Several suspects face drug, weapons charges after shooting
Jared Felkins firstname.lastname@example.org
Dec 17, 2015 at 7:00 PM
Lebanon police charged several unidentified suspects with various drug and weapons charges Friday night after an officer patrolling a gate at the Wilson County Fair reported gunfire on Tennessee Boulevard.
A Lebanon Public Safety officer also shot a dog during a search for the shooters.
Officer Tim Kelley heard at least two shots fired in the area while patrolling at the Tennessee Boulevard gate at the fair Friday night, according to police reports. Kelley left his post and walked to Tennessee Boulevard, where he saw people scatter and point north.
Kelley then called for additional officers and started a search of the area. He found the unidentified victim, who said he didn’t know why someone was shooting at him.
At that point, Officer Jeff Scott responded and said he saw a suspicious group of men in the area. Scott interviewed the suspects and found two bags of white powder, which police believe was cocaine, on the ground at their feet.
Officer J.P. Tuggle responded with his drug dog Rush. Tuggle took Rush to the car the group was standing around. Rush then alerted officers to the presence of drugs in the car, and officers found about ½ ounces of marijuana, pre-rolled joints and hash oil during a search.
During an interview with the suspects, officers said the suspects told them four other suspicious men were in the car behind them on the opposite side of the street. The suspects told officers the suspicious men ran to the car after the shooting.
Officers went to the car and found fogged windows and four men leaning over in the seats hiding. After they got out of the car, a gun was found in plain view in the back seat. Officers found two other guns, including one reported stolen from Smith County, along with a small amount of marijuana during a search of the car.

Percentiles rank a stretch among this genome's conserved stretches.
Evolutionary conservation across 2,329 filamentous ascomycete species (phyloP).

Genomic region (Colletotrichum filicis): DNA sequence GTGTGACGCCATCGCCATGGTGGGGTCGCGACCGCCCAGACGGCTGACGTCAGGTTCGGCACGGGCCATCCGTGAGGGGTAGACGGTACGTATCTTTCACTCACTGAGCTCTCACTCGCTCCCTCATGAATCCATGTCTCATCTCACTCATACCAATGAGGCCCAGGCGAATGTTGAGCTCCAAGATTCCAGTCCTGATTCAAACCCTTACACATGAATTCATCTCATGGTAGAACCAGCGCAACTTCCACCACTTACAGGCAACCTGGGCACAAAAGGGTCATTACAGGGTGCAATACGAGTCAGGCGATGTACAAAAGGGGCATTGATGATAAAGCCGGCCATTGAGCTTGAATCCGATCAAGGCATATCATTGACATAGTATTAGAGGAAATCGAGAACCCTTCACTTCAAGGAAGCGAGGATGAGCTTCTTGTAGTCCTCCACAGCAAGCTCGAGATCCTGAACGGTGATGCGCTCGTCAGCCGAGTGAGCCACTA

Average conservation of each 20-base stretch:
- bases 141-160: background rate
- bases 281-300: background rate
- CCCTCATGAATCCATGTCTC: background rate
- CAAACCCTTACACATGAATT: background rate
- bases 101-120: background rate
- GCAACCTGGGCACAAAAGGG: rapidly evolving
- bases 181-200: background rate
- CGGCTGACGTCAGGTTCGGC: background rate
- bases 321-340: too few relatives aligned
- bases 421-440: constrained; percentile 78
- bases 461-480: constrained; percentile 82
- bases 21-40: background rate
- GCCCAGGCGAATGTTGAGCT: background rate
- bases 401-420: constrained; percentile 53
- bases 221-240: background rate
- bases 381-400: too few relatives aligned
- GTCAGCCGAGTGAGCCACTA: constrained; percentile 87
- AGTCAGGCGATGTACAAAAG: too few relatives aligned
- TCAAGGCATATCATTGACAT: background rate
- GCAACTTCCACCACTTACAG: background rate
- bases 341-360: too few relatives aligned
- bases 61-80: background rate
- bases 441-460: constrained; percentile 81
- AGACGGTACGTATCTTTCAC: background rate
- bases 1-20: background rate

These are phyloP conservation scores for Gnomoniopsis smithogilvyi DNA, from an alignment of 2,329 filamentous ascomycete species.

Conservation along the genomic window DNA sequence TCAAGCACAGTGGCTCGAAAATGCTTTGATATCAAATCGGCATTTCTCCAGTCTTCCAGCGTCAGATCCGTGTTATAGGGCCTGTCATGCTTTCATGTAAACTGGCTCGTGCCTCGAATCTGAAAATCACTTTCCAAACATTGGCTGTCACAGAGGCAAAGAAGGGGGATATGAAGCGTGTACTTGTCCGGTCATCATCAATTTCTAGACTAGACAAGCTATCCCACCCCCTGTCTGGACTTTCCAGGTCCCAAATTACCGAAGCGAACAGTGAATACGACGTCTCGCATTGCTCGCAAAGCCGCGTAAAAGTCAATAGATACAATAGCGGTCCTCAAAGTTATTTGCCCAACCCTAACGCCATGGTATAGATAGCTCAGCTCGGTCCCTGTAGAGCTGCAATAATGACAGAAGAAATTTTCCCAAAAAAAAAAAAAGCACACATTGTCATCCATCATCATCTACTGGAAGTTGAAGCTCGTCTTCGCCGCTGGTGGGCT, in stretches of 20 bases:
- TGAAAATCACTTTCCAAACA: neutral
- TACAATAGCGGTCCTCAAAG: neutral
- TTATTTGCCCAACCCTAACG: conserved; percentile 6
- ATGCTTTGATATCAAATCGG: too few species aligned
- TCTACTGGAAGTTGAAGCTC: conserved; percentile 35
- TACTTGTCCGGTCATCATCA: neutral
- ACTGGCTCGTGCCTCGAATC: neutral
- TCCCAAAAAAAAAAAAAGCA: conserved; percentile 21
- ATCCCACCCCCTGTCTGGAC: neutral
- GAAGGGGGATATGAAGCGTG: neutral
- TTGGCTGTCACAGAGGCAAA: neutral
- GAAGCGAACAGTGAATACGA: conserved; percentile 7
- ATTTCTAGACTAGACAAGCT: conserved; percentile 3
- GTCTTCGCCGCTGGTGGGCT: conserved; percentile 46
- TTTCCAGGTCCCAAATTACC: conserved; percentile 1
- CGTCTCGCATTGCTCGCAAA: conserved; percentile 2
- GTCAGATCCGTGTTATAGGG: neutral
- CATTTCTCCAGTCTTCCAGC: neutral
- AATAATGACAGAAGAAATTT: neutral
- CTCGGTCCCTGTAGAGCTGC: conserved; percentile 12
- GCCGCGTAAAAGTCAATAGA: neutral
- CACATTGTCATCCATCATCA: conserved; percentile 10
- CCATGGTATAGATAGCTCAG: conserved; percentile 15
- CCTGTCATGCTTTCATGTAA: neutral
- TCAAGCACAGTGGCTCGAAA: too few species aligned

Officers did a follow-up interview with the victim in front of the suspects, but he failed to identify who shot at him.
“The reason that we have officers working the gates is to identify any problems like these in hopes of keeping them outside of the fairgrounds,” police Chief Scott Bowen said. “In this case it worked perfectly. Field Training Officer Kelley reacted very quickly in identifying a dangerous situation, and our officers responded appropriately. After interviewing the victim we believe he knows more about the incident than he is willing to share. Our No. 1 priority is the safety of our fairgoers. We do not believe that this incident is connected to the fair in any way. It just happened to occur on Tennessee Boulevard.”
All of the adult suspects were booked in at the Wilson County Jail just before midnight.
James Dylan Craighead, 19, of Watertown, was charged with possession or manufacture of drugs with intent for resale. Bond for Craighead was set at $3,000.
Devin Allen Lee Olinger, 18, of Lebanon, was charged with possession or manufacture of drugs with intent for resale. Bond for Olinger was set at $3,000.